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Former Black-Metal Marketer Seeks Admission to South Dakota Bar

Behold Barbarity
Logo of the now-defunct Behold Barbarity

A lawyer who previously ran a black-metal label that included anti-Semitic and white supremacist music is trying again to be admitted to the South Dakota bar. Aaron Wayne Davis made his pitch to the South Dakota Supreme Court Monday. Davis tried for admission in 2019, but the Supreme Court rejected that application.

In August 2017, City Pages published an article featuring Aaron Wayne Davis, an intellectual property lawyer in Minneapolis who also ran Behold Barbarity records. The label offered music with violently anti-Semitic and racist lyrics and merchandise with neo-Nazi symbolism. The article noted Davis also organized an annual Satanic music festival in Chicago, and that the Southern Poverty Law Center listed Behold Barbarity as an active hate group.

After the article came out, Davis was dropped by the law firm where he worked. Other publications took up the story, including the ABA Law Journal and Billboard Magazine. 

Now Davis is 47 years old and says he lives in Custer with his wife and two toddlers. He tells the state Supreme Court that he has practiced law for 18 years with a spotless disciplinary record.

“The only complaint I’ve had was generally related to the subject of a City Pages article, that was published in August of 2017.”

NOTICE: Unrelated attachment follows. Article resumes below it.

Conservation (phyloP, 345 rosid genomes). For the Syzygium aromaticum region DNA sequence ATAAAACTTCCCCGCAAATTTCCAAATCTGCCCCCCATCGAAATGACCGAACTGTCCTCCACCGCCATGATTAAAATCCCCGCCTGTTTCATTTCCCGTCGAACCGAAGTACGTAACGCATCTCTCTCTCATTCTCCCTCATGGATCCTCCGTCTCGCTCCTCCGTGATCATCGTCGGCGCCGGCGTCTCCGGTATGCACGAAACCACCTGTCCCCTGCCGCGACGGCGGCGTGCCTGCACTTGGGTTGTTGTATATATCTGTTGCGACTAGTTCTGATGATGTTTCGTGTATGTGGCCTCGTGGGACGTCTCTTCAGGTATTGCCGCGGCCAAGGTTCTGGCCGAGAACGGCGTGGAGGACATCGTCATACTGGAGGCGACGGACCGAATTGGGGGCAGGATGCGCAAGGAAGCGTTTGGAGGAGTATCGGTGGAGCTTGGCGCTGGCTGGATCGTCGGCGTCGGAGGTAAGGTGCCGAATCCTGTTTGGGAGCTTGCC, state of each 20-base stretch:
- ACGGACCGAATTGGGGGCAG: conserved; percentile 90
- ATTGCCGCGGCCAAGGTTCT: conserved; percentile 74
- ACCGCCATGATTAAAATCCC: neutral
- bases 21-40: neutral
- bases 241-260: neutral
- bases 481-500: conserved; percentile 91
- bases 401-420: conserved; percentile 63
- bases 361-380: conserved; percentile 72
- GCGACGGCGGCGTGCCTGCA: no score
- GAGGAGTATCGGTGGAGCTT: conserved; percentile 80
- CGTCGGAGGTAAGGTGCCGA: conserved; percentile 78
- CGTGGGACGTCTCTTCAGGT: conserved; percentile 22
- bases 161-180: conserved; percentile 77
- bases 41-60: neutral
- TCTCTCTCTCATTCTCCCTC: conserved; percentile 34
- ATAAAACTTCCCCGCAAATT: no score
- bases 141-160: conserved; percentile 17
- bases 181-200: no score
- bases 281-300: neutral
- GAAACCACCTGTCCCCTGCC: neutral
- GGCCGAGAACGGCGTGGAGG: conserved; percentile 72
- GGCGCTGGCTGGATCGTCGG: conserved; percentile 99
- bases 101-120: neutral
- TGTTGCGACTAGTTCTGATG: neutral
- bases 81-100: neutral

“That complaint was promptly dismissed by the Minnesota Board of Law Examiners shortly after it was made, stating… the board stating that no laws or any ethical rules had been broken.”

Davis says he represents clients without applying any personal biases. He says he has Jewish clients who stayed with him even after he told them about the City Pages article and will soon represent them before the Sixth Circuit Court of Appeals.

He says he regrets that his past music sales have undercut his life’s mission to help all people in need.

“And I’ve shown that over the course of decades by helping people in sobriety, helping people on a pro bono basis in my work, and I’ve represented on a paying basis every conceivable color, creed, religion of every person that’s out there.”

Davis says just a small percentage of the music he sold was offensive.

“I greatly regret the fact that I put myself into this position by selling merchandise however small of an amount that it was and not taking a closer look at that before it was sold.”

Davis says he has never personally attacked anyone for racial or religious reasons. He says he has maintained sobriety for years and sponsors others; he had a kidney transplant last fall; and he assists his family, which he says is racially mixed.

“You know, I’m not burning crosses and going to rallies and things like that. I’m living a very… and I never have done anything like that. I live a very family-oriented life, and that’s the way I’d like to keep it.”

Davis says these factors prove he is of good character to practice law in South Dakota.

Justices will deliberate and release their decision at a later date.